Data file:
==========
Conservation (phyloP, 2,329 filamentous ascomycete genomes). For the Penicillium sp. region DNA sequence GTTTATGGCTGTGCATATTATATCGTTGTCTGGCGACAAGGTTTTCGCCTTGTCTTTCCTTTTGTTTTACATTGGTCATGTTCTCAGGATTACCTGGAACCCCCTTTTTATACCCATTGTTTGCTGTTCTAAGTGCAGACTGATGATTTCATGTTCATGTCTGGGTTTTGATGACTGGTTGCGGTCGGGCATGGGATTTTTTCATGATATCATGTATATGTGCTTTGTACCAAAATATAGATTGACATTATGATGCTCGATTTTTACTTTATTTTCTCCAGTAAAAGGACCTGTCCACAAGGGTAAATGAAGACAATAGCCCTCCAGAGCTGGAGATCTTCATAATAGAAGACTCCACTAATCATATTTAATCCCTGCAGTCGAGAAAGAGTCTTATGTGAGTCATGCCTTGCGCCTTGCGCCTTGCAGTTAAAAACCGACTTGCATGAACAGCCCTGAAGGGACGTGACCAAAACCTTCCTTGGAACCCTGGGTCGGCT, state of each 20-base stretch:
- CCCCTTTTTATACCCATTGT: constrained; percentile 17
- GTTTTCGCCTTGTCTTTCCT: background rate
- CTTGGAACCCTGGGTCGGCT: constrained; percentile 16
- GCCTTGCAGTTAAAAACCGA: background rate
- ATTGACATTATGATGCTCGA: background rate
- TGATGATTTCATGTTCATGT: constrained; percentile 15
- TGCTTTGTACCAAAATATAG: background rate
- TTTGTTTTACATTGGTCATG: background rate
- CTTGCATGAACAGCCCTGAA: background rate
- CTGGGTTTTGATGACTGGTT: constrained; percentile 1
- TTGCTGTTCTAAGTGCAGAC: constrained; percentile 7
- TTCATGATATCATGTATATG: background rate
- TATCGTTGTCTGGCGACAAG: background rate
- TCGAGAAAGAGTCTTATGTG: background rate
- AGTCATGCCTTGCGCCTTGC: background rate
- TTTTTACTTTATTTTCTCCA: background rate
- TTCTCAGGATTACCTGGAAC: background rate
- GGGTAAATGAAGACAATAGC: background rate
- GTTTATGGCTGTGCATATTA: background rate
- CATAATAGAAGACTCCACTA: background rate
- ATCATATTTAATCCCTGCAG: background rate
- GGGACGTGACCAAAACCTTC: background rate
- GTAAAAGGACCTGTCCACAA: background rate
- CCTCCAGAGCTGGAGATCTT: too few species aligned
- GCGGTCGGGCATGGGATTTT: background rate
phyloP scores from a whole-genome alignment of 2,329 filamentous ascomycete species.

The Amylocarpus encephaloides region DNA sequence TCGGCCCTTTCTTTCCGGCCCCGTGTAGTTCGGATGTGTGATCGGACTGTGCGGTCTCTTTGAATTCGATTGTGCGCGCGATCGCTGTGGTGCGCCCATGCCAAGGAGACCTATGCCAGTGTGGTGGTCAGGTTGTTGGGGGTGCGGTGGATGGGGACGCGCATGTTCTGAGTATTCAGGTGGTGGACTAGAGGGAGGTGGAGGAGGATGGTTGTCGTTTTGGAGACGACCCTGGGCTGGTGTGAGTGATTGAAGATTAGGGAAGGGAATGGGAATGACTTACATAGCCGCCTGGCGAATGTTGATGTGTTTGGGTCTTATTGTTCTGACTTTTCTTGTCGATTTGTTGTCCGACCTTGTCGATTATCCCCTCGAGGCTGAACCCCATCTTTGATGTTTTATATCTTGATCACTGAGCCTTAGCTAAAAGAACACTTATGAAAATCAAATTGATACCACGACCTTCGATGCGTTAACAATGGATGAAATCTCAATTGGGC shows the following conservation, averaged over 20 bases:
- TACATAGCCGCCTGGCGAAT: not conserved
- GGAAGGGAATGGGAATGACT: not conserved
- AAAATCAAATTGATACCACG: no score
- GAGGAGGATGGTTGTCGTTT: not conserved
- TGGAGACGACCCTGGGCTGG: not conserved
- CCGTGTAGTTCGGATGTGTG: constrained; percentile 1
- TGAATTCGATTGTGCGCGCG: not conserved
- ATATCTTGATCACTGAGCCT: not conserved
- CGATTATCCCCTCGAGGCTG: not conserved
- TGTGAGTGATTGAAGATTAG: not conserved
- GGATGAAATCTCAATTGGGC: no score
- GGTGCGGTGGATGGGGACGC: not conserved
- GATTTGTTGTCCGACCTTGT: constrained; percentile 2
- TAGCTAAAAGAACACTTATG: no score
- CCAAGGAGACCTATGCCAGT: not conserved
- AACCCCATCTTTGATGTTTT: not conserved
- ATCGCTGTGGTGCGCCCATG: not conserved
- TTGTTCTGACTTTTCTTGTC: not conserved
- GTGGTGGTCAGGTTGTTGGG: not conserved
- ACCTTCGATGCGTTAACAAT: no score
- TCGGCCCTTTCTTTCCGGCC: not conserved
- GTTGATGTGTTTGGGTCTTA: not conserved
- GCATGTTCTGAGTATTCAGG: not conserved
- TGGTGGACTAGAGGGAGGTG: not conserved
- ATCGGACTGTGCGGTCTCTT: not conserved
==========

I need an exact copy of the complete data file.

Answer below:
Conservation (phyloP, 2,329 filamentous ascomycete genomes). For the Penicillium sp. region DNA sequence GTTTATGGCTGTGCATATTATATCGTTGTCTGGCGACAAGGTTTTCGCCTTGTCTTTCCTTTTGTTTTACATTGGTCATGTTCTCAGGATTACCTGGAACCCCCTTTTTATACCCATTGTTTGCTGTTCTAAGTGCAGACTGATGATTTCATGTTCATGTCTGGGTTTTGATGACTGGTTGCGGTCGGGCATGGGATTTTTTCATGATATCATGTATATGTGCTTTGTACCAAAATATAGATTGACATTATGATGCTCGATTTTTACTTTATTTTCTCCAGTAAAAGGACCTGTCCACAAGGGTAAATGAAGACAATAGCCCTCCAGAGCTGGAGATCTTCATAATAGAAGACTCCACTAATCATATTTAATCCCTGCAGTCGAGAAAGAGTCTTATGTGAGTCATGCCTTGCGCCTTGCGCCTTGCAGTTAAAAACCGACTTGCATGAACAGCCCTGAAGGGACGTGACCAAAACCTTCCTTGGAACCCTGGGTCGGCT, state of each 20-base stretch:
- CCCCTTTTTATACCCATTGT: constrained; percentile 17
- GTTTTCGCCTTGTCTTTCCT: background rate
- CTTGGAACCCTGGGTCGGCT: constrained; percentile 16
- GCCTTGCAGTTAAAAACCGA: background rate
- ATTGACATTATGATGCTCGA: background rate
- TGATGATTTCATGTTCATGT: constrained; percentile 15
- TGCTTTGTACCAAAATATAG: background rate
- TTTGTTTTACATTGGTCATG: background rate
- CTTGCATGAACAGCCCTGAA: background rate
- CTGGGTTTTGATGACTGGTT: constrained; percentile 1
- TTGCTGTTCTAAGTGCAGAC: constrained; percentile 7
- TTCATGATATCATGTATATG: background rate
- TATCGTTGTCTGGCGACAAG: background rate
- TCGAGAAAGAGTCTTATGTG: background rate
- AGTCATGCCTTGCGCCTTGC: background rate
- TTTTTACTTTATTTTCTCCA: background rate
- TTCTCAGGATTACCTGGAAC: background rate
- GGGTAAATGAAGACAATAGC: background rate
- GTTTATGGCTGTGCATATTA: background rate
- CATAATAGAAGACTCCACTA: background rate
- ATCATATTTAATCCCTGCAG: background rate
- GGGACGTGACCAAAACCTTC: background rate
- GTAAAAGGACCTGTCCACAA: background rate
- CCTCCAGAGCTGGAGATCTT: too few species aligned
- GCGGTCGGGCATGGGATTTT: background rate
phyloP scores from a whole-genome alignment of 2,329 filamentous ascomycete species.

The Amylocarpus encephaloides region DNA sequence TCGGCCCTTTCTTTCCGGCCCCGTGTAGTTCGGATGTGTGATCGGACTGTGCGGTCTCTTTGAATTCGATTGTGCGCGCGATCGCTGTGGTGCGCCCATGCCAAGGAGACCTATGCCAGTGTGGTGGTCAGGTTGTTGGGGGTGCGGTGGATGGGGACGCGCATGTTCTGAGTATTCAGGTGGTGGACTAGAGGGAGGTGGAGGAGGATGGTTGTCGTTTTGGAGACGACCCTGGGCTGGTGTGAGTGATTGAAGATTAGGGAAGGGAATGGGAATGACTTACATAGCCGCCTGGCGAATGTTGATGTGTTTGGGTCTTATTGTTCTGACTTTTCTTGTCGATTTGTTGTCCGACCTTGTCGATTATCCCCTCGAGGCTGAACCCCATCTTTGATGTTTTATATCTTGATCACTGAGCCTTAGCTAAAAGAACACTTATGAAAATCAAATTGATACCACGACCTTCGATGCGTTAACAATGGATGAAATCTCAATTGGGC shows the following conservation, averaged over 20 bases:
- TACATAGCCGCCTGGCGAAT: not conserved
- GGAAGGGAATGGGAATGACT: not conserved
- AAAATCAAATTGATACCACG: no score
- GAGGAGGATGGTTGTCGTTT: not conserved
- TGGAGACGACCCTGGGCTGG: not conserved
- CCGTGTAGTTCGGATGTGTG: constrained; percentile 1
- TGAATTCGATTGTGCGCGCG: not conserved
- ATATCTTGATCACTGAGCCT: not conserved
- CGATTATCCCCTCGAGGCTG: not conserved
- TGTGAGTGATTGAAGATTAG: not conserved
- GGATGAAATCTCAATTGGGC: no score
- GGTGCGGTGGATGGGGACGC: not conserved
- GATTTGTTGTCCGACCTTGT: constrained; percentile 2
- TAGCTAAAAGAACACTTATG: no score
- CCAAGGAGACCTATGCCAGT: not conserved
- AACCCCATCTTTGATGTTTT: not conserved
- ATCGCTGTGGTGCGCCCATG: not conserved
- TTGTTCTGACTTTTCTTGTC: not conserved
- GTGGTGGTCAGGTTGTTGGG: not conserved
- ACCTTCGATGCGTTAACAAT: no score
- TCGGCCCTTTCTTTCCGGCC: not conserved
- GTTGATGTGTTTGGGTCTTA: not conserved
- GCATGTTCTGAGTATTCAGG: not conserved
- TGGTGGACTAGAGGGAGGTG: not conserved
- ATCGGACTGTGCGGTCTCTT: not conserved